Heta Gandhi receives fellowship from Molecular Sciences Software Institute
January 14, 2020
The Andrew White lab at the University of Rochester uses computational modeling to simulate how peptide molecules spontaneously self-assemble into a supramolecular complex or new phase.
Self-assembly is particularly important in protein aggregation diseases such as Alzheimer’s disease, where self-assembly of mis-folded proteins is believed to be the underlying cause.
Heta Gandhi, a PhD student in White’s lab, has received a prestigious fellowship from the Molecular Sciences Software Institute (MolSSI) to further refine a new software program the lab developed to conduct its simulations.
Gandhi is one of eight recipients – out of nearly 60 applicants – to receive an Investment Software Fellowship, awarded annually for projects that will have a broader impact on the worldwide community of computational molecular scientists. MolSSI serves as a nexus for science, education, and research across that community, which encompasses biomolecular simulation, quantum chemistry, and materials science.
White, a professor of chemical engineering who is also affiliated with the University’s Material Sciences Program, received an NSF CAREER award in 2018 to study the self-assembly of peptides.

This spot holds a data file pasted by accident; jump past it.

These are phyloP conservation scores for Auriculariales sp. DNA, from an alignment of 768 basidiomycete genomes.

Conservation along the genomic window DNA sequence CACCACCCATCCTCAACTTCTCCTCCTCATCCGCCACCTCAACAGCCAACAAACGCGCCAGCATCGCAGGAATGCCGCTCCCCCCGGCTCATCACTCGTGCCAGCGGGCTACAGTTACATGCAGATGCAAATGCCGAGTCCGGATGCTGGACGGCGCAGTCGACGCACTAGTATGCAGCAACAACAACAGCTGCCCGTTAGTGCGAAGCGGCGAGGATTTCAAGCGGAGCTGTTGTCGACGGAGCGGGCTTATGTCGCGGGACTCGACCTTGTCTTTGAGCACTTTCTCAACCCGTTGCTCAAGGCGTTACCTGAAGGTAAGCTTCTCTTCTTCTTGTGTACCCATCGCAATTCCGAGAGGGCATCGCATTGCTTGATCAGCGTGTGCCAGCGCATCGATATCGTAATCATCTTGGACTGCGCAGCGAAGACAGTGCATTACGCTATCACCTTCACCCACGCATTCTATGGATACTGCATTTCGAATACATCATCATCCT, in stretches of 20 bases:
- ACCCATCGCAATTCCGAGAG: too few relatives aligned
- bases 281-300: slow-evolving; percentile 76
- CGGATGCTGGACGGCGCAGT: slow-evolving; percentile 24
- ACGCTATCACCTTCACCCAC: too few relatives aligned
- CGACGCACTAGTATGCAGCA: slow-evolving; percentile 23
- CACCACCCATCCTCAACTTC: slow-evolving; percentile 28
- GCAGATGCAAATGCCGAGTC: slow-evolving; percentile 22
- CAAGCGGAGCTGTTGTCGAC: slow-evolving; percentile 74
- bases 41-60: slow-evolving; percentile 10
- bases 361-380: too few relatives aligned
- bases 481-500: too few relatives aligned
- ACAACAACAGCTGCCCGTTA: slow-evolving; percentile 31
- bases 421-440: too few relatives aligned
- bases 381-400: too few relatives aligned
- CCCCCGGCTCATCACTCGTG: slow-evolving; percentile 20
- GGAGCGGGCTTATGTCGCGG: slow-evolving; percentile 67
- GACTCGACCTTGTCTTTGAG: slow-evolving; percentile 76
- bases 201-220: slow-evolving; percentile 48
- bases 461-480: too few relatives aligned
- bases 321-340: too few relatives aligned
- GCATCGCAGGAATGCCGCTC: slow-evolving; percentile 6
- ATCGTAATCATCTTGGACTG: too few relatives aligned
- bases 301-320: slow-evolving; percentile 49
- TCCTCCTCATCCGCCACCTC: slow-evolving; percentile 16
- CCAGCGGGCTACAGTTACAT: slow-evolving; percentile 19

Gandhi’s project involves refining the machine learning techniques the White lab has developed for “coarse grained simulations” of that process at a microscopic level.
The challenge is that peptides are relatively large molecules, containing thousands of atoms, Gandhi explains. So, trying to simulate how each one of those atoms moves over time “takes a lot of computational resources,” she says.
“Even when you run simulations for days together, you are able to look at only a few nanoseconds or microseconds of movement in the peptide itself.”
Coarse graining puts groups of individual atoms into single particles, “so you don’t have to apply equations to each atom of the molecule,” Gandhi says.
The White lab has developed a software called HOOMD-TF (HTF), which bridges a molecular simulation library called HOOMD-blue to TensorFlow, a machine learning library developed by Google.
“That is how we can apply machine learning on the simulations themselves,” Gandhi says.
“However, I am going to further develop (HTF) to make it more general. For peptide and protein simulations there are other simulation engines that we would like to use as well.”
That will make HTF more accessible for other researchers and other applications, helping it reach a “bigger audience.”
The 18-month fellowship provides a stipend of $40,000 a year, and also covers Gandhi’s tuition costs and costs to travel to meet with a MolSSI mentor. “If there is still work left to be done, or if we come up with ideas during that 18-month period, they can extend the fellowship further to continue working on the project,” she says.
Gandhi, who came to Rochester after receiving a BS in chemical engineering at the University of Mumbai, would like to pursue a career in teaching after she completes her PhD. “Right now, I’m more inclined towards teaching,” she says.
“If not that, I would like to go into industry,” she says.